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Complaint Was Properly Filed After Denial of Breach Claim

A breach of contract claim filed more than twelve months after the government's default termination decision was not barred by the statute of limitations, according to the Court of Federal Claims, because the claim was not an appeal of the termination decision, but of the contracting officer's denial of the contractor's breach claim. The government, which engaged the contractor to provide prosthetic and orthotic services to military veterans, moved to dismiss the contractor's complaint for lack of subject matter jurisdiction, arguing the contractor's claims, which were filed more than twelve months after the default termination, were time barred. The contractor had appealed the termination decision, but the court had dismissed the contractor's breach of contract claim without prejudice to allow the contractor an opportunity to certify the claim and submit it to the CO for a final decision (52 CCF 78,984).

Unavailing Argument


The contractor subsequently submitted a certified claim for breach of contract and breach of the implied duty of good faith and fair dealing. After seeking additional time to decide the claim, the CO denied it, stating the relief sought by the contractor was based on the same circumstances that formed the basis of the default termination decision. According to the government, the contractor's breach of contract claim required reconsideration of the CO's final decision terminating the contract, and was therefore barred by the Contract Disputes Act twelve-month statute of limitations. The government's argument was unavailing, however. The contractor's monetary claim for breach of contract was separate and distinct from the government claim terminating the contract for default and therefore required certification and submission to the CO. Consequently, the contractor could not bring suit for damages until it had properly submitted the claims to the CO for a final decision. (Kenney Orthopedic, LLC v. U.S., FedCl, 53 CCF 79,162)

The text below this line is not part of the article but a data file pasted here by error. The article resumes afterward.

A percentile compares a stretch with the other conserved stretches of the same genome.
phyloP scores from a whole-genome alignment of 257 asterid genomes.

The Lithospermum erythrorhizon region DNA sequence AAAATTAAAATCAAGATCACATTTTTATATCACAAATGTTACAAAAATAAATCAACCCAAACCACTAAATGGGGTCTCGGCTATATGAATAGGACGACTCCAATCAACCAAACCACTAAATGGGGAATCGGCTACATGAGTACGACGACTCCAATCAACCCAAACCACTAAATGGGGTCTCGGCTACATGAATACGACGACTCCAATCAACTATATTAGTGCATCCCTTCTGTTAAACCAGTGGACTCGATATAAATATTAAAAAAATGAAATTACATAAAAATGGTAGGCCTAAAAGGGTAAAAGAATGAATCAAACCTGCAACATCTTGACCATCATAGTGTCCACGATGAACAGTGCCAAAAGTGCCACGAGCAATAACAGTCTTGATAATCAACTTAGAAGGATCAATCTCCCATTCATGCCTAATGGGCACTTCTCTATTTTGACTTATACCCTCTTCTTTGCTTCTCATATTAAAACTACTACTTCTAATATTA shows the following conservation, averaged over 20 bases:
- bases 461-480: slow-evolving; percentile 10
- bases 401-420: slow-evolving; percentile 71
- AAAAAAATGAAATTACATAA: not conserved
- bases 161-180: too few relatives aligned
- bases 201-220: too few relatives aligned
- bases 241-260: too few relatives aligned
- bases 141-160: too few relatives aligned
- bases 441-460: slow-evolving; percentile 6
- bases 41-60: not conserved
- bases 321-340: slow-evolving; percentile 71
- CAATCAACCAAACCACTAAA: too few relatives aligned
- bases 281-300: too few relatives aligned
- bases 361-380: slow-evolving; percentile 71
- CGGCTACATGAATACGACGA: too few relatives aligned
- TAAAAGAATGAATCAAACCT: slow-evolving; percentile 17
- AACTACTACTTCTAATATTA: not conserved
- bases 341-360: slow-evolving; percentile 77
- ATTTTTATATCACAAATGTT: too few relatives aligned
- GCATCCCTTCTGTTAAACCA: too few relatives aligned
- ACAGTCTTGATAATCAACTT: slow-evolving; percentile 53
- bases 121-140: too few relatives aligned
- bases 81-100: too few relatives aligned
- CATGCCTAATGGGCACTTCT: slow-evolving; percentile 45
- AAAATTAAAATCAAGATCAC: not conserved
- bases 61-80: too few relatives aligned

(The news featured above is a selection from the news covered in the Government Contracts Report Letter, which is published weekly and distributed to subscribers of the Government Contracts Reporter. )

     
  
 

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